Art/ Collection/ Art Object

Terracotta amphora (jar)

Attributed to the manner of the Lysippides Painter
ca. 530 B.C.
Greek, Attic
Terracotta; black-figure
H. 16 5/16 in. (41.5 cm) diameter of mouth 6 15/16 in. (17.7 cm) diameter of foot 5 7/16 in. (13.8 cm)
Credit Line:
Fletcher Fund, 1956
Accession Number:
On view at The Met Fifth Avenue in Gallery 155
Obverse, combat between two warriors
Reverse, Dionysos, the god of wine, between two satyrs

The Lysippides Painter was a follower of Exekias who specialized in large pots. At the end of the sixth century B.C., such pieces tended to show few figures starkly presented or crowded scenes with complex groupings. The combat here epitomizes the capacity of Greek art to depict the essentials so that a scene remains forceful and meaningful for all time.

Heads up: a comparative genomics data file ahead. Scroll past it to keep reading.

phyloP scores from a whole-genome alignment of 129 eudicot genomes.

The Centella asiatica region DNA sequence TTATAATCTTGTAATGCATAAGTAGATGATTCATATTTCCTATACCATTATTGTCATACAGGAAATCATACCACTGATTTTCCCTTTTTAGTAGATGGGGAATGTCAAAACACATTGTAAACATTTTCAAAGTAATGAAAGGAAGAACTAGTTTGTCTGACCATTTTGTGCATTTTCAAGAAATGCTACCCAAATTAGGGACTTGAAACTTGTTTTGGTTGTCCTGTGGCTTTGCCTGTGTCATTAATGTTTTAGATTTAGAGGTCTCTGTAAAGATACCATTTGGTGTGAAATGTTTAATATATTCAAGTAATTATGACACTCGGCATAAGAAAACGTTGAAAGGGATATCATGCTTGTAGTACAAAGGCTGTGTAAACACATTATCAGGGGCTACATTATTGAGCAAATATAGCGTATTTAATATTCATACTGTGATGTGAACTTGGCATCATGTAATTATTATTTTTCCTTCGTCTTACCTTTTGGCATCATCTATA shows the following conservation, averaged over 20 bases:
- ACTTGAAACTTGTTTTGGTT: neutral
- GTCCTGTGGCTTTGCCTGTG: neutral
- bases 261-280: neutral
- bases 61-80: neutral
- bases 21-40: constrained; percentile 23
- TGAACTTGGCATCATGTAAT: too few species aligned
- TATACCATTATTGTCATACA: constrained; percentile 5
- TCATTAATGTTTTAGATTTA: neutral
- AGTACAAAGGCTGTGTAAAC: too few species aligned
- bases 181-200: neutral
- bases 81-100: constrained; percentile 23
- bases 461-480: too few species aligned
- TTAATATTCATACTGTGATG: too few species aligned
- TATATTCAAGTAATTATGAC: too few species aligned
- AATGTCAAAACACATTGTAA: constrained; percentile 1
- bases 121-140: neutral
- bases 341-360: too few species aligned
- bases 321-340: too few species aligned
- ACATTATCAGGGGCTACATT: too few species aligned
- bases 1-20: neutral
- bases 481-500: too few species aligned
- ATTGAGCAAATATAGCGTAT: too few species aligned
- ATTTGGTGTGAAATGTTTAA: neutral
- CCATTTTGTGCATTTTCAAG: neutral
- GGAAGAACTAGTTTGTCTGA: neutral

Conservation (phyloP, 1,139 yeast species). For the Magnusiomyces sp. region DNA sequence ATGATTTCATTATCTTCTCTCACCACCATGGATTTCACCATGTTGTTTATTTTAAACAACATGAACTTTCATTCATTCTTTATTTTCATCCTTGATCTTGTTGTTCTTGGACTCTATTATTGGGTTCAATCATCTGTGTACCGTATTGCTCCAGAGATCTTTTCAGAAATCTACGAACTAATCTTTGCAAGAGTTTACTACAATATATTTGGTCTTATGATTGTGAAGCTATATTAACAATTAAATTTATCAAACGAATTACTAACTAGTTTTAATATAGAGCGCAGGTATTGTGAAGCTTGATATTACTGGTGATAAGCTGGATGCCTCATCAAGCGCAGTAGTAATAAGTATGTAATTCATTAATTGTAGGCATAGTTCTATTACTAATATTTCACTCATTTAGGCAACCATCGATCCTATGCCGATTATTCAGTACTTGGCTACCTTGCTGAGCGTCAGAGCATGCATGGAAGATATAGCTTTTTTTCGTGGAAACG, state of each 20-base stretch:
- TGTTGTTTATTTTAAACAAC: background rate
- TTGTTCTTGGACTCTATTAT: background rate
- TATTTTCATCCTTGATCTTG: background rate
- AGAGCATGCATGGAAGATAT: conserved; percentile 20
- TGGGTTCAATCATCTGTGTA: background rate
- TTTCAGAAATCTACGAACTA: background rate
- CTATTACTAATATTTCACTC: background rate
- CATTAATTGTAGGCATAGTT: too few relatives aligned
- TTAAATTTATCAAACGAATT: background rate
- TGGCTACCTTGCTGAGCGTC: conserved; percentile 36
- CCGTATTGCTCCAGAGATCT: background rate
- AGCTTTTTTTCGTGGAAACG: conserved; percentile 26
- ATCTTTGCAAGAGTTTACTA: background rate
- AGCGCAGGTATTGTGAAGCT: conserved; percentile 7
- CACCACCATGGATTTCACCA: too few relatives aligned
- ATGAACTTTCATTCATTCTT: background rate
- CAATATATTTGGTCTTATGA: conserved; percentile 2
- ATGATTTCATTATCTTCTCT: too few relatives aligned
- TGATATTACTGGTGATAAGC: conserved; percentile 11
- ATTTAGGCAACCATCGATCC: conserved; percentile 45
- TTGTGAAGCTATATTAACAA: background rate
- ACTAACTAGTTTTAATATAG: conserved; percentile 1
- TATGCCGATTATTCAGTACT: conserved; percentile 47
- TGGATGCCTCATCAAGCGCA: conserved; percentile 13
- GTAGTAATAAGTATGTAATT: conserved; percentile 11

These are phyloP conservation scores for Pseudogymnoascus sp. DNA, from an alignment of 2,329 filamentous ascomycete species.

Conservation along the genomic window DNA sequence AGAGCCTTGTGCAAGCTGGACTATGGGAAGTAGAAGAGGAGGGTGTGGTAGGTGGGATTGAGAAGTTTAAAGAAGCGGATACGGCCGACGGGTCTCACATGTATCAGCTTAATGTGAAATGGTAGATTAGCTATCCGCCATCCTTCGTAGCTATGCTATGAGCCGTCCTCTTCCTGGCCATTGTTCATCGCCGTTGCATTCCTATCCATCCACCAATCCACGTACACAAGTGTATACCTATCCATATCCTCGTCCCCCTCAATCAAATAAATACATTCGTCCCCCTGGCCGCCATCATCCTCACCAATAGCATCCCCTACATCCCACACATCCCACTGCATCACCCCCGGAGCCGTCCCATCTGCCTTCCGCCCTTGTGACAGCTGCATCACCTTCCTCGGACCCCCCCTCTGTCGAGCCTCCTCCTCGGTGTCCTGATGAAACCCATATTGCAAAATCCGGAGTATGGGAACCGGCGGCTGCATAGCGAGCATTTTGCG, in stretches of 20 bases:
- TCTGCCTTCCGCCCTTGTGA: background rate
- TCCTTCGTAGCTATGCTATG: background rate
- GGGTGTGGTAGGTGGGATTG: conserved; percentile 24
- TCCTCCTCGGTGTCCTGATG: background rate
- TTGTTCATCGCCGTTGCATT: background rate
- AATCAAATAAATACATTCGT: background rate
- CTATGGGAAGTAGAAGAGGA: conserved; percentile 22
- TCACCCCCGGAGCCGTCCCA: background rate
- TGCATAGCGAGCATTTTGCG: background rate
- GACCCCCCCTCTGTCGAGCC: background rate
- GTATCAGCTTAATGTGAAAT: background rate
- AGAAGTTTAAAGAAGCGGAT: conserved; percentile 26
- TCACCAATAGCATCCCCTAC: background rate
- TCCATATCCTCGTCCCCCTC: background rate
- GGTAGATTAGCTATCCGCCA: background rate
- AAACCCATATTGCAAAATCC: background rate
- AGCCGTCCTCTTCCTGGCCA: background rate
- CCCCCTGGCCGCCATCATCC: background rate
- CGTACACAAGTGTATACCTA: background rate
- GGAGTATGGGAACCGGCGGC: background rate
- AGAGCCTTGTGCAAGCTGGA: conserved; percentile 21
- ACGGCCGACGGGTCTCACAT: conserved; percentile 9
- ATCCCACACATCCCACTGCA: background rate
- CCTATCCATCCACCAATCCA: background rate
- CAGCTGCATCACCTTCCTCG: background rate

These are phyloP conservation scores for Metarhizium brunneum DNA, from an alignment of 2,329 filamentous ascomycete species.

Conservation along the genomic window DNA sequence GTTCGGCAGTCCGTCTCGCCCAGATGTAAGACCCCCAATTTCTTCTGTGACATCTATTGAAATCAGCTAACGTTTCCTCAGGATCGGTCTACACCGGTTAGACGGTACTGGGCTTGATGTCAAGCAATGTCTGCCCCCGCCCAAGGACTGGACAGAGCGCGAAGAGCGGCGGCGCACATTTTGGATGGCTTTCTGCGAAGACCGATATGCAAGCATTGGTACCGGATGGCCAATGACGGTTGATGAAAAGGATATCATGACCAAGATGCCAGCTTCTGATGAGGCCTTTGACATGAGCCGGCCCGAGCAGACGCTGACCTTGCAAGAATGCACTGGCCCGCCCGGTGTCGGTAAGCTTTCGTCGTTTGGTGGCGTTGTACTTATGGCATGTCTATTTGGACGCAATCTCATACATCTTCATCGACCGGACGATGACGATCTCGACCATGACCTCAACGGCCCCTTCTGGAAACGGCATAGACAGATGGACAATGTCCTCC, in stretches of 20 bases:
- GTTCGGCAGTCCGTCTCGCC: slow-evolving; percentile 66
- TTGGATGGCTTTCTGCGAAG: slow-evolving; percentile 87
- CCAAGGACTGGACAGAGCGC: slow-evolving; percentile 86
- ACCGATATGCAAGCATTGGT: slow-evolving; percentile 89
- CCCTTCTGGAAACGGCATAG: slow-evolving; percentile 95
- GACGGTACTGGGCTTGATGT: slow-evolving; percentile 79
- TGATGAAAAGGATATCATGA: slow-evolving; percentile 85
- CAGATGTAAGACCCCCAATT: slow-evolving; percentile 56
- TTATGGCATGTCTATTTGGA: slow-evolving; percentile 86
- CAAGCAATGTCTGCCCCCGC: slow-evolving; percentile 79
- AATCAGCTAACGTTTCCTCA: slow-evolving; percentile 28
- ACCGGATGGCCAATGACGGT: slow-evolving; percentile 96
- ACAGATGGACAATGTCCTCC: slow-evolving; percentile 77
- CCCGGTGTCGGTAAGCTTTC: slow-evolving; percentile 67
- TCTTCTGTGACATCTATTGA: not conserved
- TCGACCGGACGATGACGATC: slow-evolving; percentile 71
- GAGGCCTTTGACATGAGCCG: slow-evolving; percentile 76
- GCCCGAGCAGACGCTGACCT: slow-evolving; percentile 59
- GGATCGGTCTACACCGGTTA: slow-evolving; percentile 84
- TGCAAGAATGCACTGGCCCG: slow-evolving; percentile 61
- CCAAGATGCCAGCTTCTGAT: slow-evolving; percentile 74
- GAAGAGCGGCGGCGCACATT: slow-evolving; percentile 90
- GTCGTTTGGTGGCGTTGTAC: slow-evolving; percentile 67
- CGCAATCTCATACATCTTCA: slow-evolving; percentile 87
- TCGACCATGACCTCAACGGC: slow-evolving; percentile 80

von Bothmer, Dietrich. 1957. "Greek Vases from the Hearst Collection." Bulletin of the Metropolitan Museum of Art, 15(7): pp. 166, 174.

Beazley, John D. 1963[1942]. Attic Red-figure Vase-painters, Vols. 1 and 2, 2nd ed. p. 2, bottom, Oxford: Clarendon Press.

Beazley, John D. 1971. Paralipomena: Additions to Attic Black-Figure Vase-Painters and to Attic Red-Figure Vase-Painters [2nd edition]. p. 114, Oxford: Clarendon Press.

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